small-church

The Four Most Difficult Decisions for a Rural Pastor

In his book Transforming Church in Rural America, Shannon O’Dell shares his heart and passion for small-town America’s thousands of churches, and the pastors who lead them. Shannon shares a powerful vision of relevance, possibility, and excellence for small churches across the country, and it’s a great read if you find yourself pastoring a small church in a tiny community.

In the book, Shannon lists what he thinks are the Four Most Difficult Decisions for a Rural Pastor:

  1. To Pastor in Rural America… with low incomes, low resources, and low expectations.
  2. 2. To reach the lost and unchurched. Most people say they want to reach the lost… until they do and then the church starts changing.
  3. 3. To equip the church with accurate and healthy structure… change bylaws, constitutions, and church policy as necessary.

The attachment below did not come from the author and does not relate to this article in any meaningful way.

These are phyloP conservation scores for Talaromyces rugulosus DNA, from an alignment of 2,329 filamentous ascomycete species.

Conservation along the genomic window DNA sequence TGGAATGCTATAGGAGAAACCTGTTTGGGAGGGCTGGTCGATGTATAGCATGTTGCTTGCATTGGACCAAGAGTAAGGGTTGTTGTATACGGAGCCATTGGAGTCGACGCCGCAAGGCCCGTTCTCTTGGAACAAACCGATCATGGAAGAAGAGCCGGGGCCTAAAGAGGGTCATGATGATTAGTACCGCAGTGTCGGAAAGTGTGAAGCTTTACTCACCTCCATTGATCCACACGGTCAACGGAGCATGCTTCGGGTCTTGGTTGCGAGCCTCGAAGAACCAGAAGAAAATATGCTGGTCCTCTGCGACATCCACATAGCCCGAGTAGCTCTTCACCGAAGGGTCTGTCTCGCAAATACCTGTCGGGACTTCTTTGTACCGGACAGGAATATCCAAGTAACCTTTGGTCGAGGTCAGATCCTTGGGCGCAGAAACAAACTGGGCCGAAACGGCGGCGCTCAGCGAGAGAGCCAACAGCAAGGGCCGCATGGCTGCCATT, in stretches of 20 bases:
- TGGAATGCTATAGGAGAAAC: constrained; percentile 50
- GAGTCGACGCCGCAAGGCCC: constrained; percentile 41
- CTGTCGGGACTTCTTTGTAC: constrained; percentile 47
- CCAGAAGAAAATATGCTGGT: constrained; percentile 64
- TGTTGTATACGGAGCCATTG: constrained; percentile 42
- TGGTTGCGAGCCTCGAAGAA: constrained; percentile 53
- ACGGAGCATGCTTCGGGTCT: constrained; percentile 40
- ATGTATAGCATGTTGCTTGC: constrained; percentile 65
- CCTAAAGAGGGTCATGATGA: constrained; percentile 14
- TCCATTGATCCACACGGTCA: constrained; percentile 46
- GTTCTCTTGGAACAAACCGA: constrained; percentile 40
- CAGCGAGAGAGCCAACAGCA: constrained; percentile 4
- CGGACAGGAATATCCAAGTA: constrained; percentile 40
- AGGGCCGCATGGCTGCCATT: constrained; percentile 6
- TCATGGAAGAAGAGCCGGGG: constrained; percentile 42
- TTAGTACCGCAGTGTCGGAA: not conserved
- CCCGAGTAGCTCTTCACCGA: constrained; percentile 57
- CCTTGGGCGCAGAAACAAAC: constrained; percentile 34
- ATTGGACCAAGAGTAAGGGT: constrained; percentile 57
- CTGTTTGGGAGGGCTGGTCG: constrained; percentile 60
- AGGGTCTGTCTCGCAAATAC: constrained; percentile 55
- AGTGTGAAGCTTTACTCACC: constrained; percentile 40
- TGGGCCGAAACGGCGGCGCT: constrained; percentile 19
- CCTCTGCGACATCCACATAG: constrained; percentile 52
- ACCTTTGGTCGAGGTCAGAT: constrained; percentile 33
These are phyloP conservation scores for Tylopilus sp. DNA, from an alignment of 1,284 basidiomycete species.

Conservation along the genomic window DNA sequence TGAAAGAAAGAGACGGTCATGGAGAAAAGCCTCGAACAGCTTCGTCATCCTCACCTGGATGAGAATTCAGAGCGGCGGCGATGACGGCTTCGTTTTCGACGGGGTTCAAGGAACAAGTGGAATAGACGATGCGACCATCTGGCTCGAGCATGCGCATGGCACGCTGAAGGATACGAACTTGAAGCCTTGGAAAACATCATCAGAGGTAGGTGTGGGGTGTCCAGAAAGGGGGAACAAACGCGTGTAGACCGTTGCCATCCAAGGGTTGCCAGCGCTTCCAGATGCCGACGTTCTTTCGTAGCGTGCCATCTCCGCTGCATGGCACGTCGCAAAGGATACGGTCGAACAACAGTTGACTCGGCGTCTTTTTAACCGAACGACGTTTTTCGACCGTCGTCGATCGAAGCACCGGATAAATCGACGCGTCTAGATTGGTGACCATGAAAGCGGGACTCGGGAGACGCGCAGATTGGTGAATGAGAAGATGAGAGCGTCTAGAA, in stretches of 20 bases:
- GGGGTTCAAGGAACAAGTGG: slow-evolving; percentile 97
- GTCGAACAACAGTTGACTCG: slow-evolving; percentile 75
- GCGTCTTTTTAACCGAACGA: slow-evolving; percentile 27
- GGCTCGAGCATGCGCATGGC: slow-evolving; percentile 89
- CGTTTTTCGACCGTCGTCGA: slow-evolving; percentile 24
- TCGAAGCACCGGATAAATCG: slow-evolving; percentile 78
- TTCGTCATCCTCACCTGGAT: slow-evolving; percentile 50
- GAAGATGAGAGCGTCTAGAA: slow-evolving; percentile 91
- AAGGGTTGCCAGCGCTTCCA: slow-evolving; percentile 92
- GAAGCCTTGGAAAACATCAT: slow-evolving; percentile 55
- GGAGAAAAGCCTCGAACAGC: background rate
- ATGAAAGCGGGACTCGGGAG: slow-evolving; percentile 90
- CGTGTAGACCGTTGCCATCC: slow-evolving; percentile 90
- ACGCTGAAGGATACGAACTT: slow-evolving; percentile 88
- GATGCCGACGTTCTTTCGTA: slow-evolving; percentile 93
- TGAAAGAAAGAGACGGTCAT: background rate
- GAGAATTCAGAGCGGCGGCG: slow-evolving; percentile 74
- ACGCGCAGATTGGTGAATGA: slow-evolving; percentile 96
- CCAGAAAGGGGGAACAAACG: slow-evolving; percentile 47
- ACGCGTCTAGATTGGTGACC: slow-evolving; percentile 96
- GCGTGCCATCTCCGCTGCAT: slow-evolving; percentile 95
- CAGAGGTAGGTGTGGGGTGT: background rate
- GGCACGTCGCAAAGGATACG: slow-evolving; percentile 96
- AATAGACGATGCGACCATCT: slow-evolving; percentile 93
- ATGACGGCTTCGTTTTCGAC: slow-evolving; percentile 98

4. 4. To remove “Holy Cows” to be more effective… such as pews, property, and people.
Many small are stuck in a structure that is literally a hundred years old.Click To Tweet

I’ve served in my share of small, rural churches. I think Shannon is right on.  Many small churches are stuck. Many are stuck in a structure that is literally a hundred years old.  Many small churches say they want to reach the lost, but when people start coming to Christ and the status quo of the church changes, all of a sudden they’re not quite as excited about it.

If you’re the pastor of a rural church, what do you think is the HARDEST part of the job?

If you're the pastor of a rural church, what do you think is the HARDEST part of the job?Click To Tweet

todd

One Comments

  • Richard January 20, 2016 Reply

    The hardest part in my ministry has been working with the people of power in my community. They run the town and their family has run the church for decades. They expect ‘special’ treatment and because they give the majority of the funding, they demand control over how the money is spent.

    I love them dearly, but they frustrate me to no end.

    Don’t get me wrong, I don’t believe I’m cut out for a city church. God has made my call very clear, and a rural small town church is where I belong.

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